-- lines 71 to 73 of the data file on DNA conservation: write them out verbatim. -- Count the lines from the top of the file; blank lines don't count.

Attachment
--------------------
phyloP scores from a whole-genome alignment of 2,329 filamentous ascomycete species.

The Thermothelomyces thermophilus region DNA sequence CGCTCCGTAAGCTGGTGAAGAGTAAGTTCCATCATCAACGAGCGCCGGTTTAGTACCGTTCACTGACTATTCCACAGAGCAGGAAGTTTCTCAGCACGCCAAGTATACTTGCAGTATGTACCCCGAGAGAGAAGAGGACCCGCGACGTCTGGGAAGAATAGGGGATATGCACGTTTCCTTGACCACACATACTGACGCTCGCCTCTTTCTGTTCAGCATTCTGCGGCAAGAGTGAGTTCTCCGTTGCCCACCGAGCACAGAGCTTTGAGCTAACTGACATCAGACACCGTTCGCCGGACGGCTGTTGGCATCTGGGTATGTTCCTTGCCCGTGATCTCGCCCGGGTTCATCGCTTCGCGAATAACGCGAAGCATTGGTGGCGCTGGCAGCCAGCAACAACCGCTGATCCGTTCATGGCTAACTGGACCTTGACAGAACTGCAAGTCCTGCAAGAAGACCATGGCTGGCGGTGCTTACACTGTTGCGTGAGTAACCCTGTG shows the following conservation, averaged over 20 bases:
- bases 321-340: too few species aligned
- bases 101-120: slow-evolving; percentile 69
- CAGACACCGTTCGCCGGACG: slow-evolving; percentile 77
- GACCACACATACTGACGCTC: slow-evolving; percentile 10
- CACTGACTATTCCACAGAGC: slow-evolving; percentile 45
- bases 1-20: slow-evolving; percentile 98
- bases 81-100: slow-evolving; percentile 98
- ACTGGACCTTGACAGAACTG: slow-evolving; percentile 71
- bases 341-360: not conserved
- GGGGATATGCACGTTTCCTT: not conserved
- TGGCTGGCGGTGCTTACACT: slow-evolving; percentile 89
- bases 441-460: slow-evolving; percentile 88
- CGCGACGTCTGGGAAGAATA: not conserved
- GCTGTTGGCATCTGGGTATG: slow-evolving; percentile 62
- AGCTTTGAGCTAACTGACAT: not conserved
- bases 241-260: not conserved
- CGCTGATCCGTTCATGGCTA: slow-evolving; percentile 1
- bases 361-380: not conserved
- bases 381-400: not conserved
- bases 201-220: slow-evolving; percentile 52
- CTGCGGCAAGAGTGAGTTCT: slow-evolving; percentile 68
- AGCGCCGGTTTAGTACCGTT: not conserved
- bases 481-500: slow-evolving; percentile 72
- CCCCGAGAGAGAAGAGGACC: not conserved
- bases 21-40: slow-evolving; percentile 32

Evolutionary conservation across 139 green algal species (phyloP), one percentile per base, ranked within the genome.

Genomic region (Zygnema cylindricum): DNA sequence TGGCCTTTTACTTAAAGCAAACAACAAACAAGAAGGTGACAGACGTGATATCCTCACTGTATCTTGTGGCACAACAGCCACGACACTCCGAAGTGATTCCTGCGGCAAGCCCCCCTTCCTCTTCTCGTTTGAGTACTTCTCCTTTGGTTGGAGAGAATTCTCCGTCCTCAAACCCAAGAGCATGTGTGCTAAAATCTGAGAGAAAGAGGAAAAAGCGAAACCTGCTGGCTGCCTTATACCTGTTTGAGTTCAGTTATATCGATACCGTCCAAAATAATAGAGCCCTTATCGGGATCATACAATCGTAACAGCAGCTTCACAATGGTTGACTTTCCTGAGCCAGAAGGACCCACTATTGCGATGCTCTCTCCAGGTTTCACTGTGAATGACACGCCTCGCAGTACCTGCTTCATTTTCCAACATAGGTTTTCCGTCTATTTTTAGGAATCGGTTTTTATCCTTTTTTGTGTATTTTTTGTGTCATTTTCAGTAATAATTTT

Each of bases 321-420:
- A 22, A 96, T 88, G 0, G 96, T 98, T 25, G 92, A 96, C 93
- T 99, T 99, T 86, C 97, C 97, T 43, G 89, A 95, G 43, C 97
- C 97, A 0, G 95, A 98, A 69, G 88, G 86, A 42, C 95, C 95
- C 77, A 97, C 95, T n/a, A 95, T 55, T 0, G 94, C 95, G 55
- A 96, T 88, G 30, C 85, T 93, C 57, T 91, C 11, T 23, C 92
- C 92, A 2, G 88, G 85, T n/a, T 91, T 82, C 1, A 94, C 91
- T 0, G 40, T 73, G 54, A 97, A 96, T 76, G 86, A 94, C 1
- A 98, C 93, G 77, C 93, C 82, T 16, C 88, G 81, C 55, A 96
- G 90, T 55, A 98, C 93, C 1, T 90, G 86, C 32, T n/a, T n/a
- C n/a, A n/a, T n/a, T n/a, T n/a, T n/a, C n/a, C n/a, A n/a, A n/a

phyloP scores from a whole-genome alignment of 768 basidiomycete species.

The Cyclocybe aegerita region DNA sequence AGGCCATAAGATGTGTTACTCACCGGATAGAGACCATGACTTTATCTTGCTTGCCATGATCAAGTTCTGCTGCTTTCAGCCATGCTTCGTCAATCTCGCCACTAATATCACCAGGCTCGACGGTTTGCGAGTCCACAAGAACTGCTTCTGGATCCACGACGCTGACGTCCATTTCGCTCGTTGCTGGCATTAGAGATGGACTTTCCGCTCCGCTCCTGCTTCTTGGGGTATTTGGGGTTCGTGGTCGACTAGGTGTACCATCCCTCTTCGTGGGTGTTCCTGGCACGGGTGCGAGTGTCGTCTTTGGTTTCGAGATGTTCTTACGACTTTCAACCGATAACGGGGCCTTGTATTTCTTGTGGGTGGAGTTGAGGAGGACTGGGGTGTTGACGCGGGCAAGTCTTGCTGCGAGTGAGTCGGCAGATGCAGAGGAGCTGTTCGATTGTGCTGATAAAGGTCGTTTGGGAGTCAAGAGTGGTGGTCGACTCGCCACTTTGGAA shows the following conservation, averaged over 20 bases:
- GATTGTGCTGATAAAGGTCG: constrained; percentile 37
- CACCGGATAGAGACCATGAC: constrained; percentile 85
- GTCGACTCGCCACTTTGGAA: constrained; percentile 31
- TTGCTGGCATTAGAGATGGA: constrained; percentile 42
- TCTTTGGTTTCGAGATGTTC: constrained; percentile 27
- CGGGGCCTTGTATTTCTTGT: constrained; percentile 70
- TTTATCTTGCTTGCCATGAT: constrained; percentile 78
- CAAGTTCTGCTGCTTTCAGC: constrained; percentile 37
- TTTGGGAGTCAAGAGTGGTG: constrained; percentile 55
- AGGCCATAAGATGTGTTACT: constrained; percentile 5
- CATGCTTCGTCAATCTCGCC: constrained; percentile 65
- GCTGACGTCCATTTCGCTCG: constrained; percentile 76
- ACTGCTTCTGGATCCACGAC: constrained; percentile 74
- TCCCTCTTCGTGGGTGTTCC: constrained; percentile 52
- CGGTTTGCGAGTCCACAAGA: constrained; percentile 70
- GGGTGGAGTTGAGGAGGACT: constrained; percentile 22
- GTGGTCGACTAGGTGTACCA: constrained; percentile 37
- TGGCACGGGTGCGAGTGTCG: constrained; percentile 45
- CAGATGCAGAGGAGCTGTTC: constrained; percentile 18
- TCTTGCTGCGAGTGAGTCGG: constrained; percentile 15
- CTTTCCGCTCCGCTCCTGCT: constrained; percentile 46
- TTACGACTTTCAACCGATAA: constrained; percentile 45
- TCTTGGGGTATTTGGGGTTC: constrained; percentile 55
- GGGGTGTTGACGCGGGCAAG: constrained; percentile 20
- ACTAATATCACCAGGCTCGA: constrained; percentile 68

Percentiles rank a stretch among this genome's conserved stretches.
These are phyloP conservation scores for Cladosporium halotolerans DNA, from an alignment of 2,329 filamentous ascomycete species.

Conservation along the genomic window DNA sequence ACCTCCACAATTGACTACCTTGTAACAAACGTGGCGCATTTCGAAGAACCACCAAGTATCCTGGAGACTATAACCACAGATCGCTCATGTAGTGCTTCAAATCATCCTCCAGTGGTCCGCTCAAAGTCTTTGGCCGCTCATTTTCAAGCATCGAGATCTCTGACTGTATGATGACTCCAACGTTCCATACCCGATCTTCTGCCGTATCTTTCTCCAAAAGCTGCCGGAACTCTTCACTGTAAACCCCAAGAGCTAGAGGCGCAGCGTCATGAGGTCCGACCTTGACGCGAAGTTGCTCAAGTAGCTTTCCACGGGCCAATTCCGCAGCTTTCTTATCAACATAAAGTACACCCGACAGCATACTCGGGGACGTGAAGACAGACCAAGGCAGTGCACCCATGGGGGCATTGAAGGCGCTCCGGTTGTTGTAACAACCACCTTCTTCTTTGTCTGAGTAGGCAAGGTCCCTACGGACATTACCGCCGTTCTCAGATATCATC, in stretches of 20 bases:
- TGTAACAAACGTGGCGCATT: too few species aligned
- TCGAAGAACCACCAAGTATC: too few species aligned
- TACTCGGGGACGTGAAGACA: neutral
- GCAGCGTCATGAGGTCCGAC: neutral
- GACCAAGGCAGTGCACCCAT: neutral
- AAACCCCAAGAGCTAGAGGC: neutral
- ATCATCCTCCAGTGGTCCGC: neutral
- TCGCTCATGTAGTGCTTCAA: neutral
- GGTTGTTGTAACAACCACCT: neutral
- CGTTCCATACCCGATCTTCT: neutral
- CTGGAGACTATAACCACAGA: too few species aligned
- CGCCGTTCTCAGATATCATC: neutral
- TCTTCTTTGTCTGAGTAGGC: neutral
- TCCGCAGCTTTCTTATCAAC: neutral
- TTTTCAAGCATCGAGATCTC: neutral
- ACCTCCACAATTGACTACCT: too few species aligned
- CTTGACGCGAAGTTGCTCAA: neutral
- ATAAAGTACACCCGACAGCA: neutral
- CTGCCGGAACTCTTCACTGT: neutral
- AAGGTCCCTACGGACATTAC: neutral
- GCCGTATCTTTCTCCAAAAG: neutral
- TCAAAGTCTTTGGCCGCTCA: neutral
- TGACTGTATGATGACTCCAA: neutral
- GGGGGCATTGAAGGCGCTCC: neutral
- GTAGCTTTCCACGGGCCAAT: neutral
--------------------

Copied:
- TGTAACAAACGTGGCGCATT: too few species aligned
- TCGAAGAACCACCAAGTATC: too few species aligned
- TACTCGGGGACGTGAAGACA: neutral